Like planting a garden

It is so easy to focus on what goes–and is going–wrong in society. With our instant news feed, it is virtually impossible not to be aware of the weakening of democracy.
What I tend to forget, when I shudder at the political failings in our own country, is that “progress is never permanent, will always be threatened, must be redoubled, restated and reimagined if it is to survive” (the words of Zadie Smith, a British writer penning her thoughts on optimism and despair).
It is a bit like planting my garden. I started seeds indoors, transplanting them outdoors, and direct seeding other crops. Somewhere in my belief system was the thought I only had to plant and the rest would be guaranteed–the harvest a given.
But I had to shelter the juvenile plants from late frost, not all successfully. I had to pull weeds trying to take the lion’s share of water and nutrients from the soil. I had to provide water when Mother Nature was off with her attention on other matters.
I had to chase off raccoons that would rather dine on my peas and pull up my plants than find their own food. And I had to discourage Gracie from napping on top of my beets.
My pumpkins and watermelons are heavy with flowers but the bees haven’t found their way to the plants to give me a hand with pollination. Nothing is guaranteed. I must continue to do my part–to play a role in keeping my garden thriving.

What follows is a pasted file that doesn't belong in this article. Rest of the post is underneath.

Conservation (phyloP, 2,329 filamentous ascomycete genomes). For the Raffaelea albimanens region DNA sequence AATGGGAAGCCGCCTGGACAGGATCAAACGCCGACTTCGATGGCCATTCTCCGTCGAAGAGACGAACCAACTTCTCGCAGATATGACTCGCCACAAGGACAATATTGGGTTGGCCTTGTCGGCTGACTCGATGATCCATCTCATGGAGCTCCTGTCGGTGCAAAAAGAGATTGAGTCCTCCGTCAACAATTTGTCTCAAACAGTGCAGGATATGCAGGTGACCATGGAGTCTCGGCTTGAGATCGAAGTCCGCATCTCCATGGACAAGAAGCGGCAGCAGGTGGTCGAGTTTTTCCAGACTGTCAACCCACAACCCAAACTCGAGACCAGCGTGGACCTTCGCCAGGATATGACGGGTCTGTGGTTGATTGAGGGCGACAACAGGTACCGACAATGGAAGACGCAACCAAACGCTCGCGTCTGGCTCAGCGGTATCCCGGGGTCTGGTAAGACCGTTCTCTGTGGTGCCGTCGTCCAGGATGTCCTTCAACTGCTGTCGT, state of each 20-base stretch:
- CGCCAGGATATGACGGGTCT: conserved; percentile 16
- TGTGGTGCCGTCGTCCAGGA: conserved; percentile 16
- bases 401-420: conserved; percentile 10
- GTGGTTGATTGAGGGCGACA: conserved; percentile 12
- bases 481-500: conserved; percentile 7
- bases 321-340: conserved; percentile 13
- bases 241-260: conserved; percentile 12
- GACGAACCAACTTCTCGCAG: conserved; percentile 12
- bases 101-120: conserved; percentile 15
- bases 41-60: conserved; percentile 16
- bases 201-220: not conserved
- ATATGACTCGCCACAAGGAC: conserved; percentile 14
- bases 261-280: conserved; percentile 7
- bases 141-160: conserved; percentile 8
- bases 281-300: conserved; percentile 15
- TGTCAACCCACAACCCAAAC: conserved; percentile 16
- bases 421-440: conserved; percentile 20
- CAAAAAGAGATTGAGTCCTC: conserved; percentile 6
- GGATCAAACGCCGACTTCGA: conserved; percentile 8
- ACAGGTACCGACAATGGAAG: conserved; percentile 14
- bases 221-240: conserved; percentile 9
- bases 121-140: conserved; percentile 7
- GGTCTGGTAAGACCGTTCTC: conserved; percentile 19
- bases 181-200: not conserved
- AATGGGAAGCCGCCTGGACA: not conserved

And so, too, must I play a role in ensuring democracy is fed and nurtured; that I don’t take for granted my own meal and forget that others must eat, too.
We always will have those whose greed and personal goals outrank the good of the people for whom they are meant to speak. We elect politicians and assume that is all we must do; that marking our ‘X’ in the appropriate spot is the limit of our engagement with making our community, our country, the world a better place.
Just as the raccoons and weeds want to gobble my garden, I vigilantly must raise my voice to ensure that right and fairness and equality is preserved.
And I must always be an example to my children, and my children’s children, of looking beyond my own table, none of which comes easily.
Walt Whitman, considered America’s greatest poet, credits literature for being “the scaffolding of society’s values,” and he points to ancient Greece and Rome in reminding us that what remains of that time in civilization is their literature–and he wrote his opinions in the late 1860s.
Though Whitman was aware of the failings of elected officials and the tests on democracy, he never stopped expressing his hope and his commitment to knowing we could do better.
It is the Arts, he told us, that will get us through, will keep us on the right track. Not the accumulation of “things,” not the gathering of wealth, but the music of words; the preservation of thoughts on paper.